Possibly the biggest change to the Hedge Bed (Day-z Bed) this year is the inclusion of water and electricity access running along the base of the fence. Both are as a result of the greenhouse. Both have made the greenhouse a lot more usable.
Mirinda wants to hide the fence in the Day-z Bed. To do this she will need to find shade loving climbers to quickly and effectively range over it. This will be an ongoing project.
My ongoing project is tomatoes.
Now we have a greenhouse and it is empty of the over-wintering plants, it is a chance to grow edible plants in it. For my first foray into this, I chose tomatoes because they are easy and it’s quite late in the season.
The reason it’s late in the season is because of the plague. Trips to garden centres have been impossible. I could have bought online plants but this was a new venture (for me) and I wanted to see and touch the bits and pieces I’d need for it. Which is why we went to the garden centre at Forest Lodge today.
This is the first time Mirinda has been to a shop in months. She was a bit concerned with how draconian the experience would be. It was obvious I’d have to go with her.
The experience was rather odd. Usually buzzing with activity, the whole place was quiet and still with the occasional trolley appearing around corners then once more vanishing between the bushes.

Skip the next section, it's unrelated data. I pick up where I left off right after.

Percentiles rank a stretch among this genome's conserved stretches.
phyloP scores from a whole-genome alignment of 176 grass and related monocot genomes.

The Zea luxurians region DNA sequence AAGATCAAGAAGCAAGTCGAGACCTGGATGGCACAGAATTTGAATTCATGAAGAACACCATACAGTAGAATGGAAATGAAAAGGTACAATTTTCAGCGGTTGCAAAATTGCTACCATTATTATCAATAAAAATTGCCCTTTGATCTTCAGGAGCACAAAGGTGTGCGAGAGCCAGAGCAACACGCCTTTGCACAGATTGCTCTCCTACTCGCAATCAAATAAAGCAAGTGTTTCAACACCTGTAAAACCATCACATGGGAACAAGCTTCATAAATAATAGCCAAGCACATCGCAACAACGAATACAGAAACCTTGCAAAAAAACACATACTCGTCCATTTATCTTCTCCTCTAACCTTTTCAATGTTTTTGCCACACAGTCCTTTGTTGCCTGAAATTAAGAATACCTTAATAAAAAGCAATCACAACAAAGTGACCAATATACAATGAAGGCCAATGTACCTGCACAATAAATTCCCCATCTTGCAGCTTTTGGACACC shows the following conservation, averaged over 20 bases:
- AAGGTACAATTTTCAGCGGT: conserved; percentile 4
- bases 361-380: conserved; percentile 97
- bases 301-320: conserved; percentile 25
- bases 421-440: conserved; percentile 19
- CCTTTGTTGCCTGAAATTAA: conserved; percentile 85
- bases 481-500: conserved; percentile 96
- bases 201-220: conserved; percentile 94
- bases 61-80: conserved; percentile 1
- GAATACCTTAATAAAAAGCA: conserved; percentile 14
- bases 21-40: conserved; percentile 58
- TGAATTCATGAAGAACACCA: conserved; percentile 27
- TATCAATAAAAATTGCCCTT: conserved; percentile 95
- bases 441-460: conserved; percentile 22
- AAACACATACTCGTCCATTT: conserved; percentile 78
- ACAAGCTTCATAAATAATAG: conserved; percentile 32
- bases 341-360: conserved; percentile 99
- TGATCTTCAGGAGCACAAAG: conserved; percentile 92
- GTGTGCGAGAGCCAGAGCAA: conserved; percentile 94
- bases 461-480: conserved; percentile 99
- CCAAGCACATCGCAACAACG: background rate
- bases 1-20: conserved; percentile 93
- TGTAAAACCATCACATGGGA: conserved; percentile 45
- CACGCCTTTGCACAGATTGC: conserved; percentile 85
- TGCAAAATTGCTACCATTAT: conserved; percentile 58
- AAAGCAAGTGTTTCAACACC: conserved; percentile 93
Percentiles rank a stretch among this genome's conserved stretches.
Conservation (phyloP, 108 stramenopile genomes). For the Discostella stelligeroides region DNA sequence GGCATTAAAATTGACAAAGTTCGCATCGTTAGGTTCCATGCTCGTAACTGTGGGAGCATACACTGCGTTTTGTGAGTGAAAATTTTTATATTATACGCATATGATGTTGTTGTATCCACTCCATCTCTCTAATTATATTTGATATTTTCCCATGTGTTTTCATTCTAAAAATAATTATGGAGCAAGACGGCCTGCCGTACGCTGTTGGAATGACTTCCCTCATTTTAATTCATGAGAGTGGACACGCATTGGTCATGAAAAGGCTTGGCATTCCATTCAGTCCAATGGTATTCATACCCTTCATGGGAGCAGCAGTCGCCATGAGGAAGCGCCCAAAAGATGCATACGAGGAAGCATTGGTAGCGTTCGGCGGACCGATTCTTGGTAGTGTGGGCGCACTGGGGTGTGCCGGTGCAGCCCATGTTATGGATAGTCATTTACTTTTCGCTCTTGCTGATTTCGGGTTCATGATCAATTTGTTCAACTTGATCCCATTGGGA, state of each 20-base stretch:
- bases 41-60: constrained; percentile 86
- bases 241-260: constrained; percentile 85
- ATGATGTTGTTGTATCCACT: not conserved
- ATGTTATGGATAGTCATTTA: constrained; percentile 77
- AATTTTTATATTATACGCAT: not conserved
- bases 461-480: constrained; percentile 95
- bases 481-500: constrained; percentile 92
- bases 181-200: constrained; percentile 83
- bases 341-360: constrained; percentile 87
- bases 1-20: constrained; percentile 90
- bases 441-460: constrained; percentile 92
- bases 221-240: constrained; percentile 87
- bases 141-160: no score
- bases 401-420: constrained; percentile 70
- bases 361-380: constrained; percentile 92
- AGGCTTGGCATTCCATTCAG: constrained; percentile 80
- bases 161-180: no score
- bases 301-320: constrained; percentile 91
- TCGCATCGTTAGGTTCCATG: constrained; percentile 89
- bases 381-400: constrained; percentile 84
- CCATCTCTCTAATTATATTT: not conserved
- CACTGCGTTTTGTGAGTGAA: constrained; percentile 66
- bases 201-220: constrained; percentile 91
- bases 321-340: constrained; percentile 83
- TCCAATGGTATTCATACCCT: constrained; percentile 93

To be honest I found the whole experience delightful. I’m never that keen to go to the garden centre but going to an almost empty one makes things far more pleasant. Mirinda just thought the whole thing was eerie and not pleasant.
Of course, any unpleasantness was not enough to deter her from piling our shopping trolley high with plants, pots, compost and stakes. Okay, to be fair, the stakes were mine for my tomatoes. And four tomato plants were also mine. And I really should own up to the two tomato grow bags. But the pots were hers.
In a bit of expert timing, we managed to be outside at the garden centre just as the rain started. This proved to be a very good way to soak my t-shirt. Back at home, having changed said t-shirt, I decided to wait until the rain eased up before emptying Max.
Actually, the weather also determined our meals this weekend. We’d planned a barbecue for today and Persian roast chicken for tomorrow. I thought it made more sense, having checked out the forecast and looked out the window, to do it the other way around.
And so we had a Saturday roast, which, while delicious, flew in the face of western culture and made us feel quite daring and slightly uneasy.
The rain, which fell on and off all day, managed to decimate some wild carrot. This happens every time the weather becomes unpleasant. So much so that I wonder at the success of the tall skinny plants. Half the time they are strewn over the path, flattened by a downpour.
It was while placing a support within a bush of wild carrot that Mirinda lost a ring. It fell off as she struggled. It was lost. She was distraught. I suggested, for the millionth time, that perhaps wearing rings while gardening was inadvisable then set to finding it. Which I did. Which in turn cheered Mirinda up immensely.
The same can’t be said for the wild carrot. I had to chop it up, cutting stem after stem until it was no more. The ring was settled on the ground in the hardest to reach spot only made accessible by the chopping.
Foodwise, today’s brunch featured a new addition thanks, in part, to Sabrina Ghayour. She has a recipe for zatar coated halloumi further coated in breadcrumbs before frying. Of course, breadcrumbs are a no-no at Chez Gaz so I substituted pork scratchings. It worked remarkably well.
At the end of the day, our Saturday roast was a superb way to round off the day. My fingers are crossed for the barbecue tomorrow.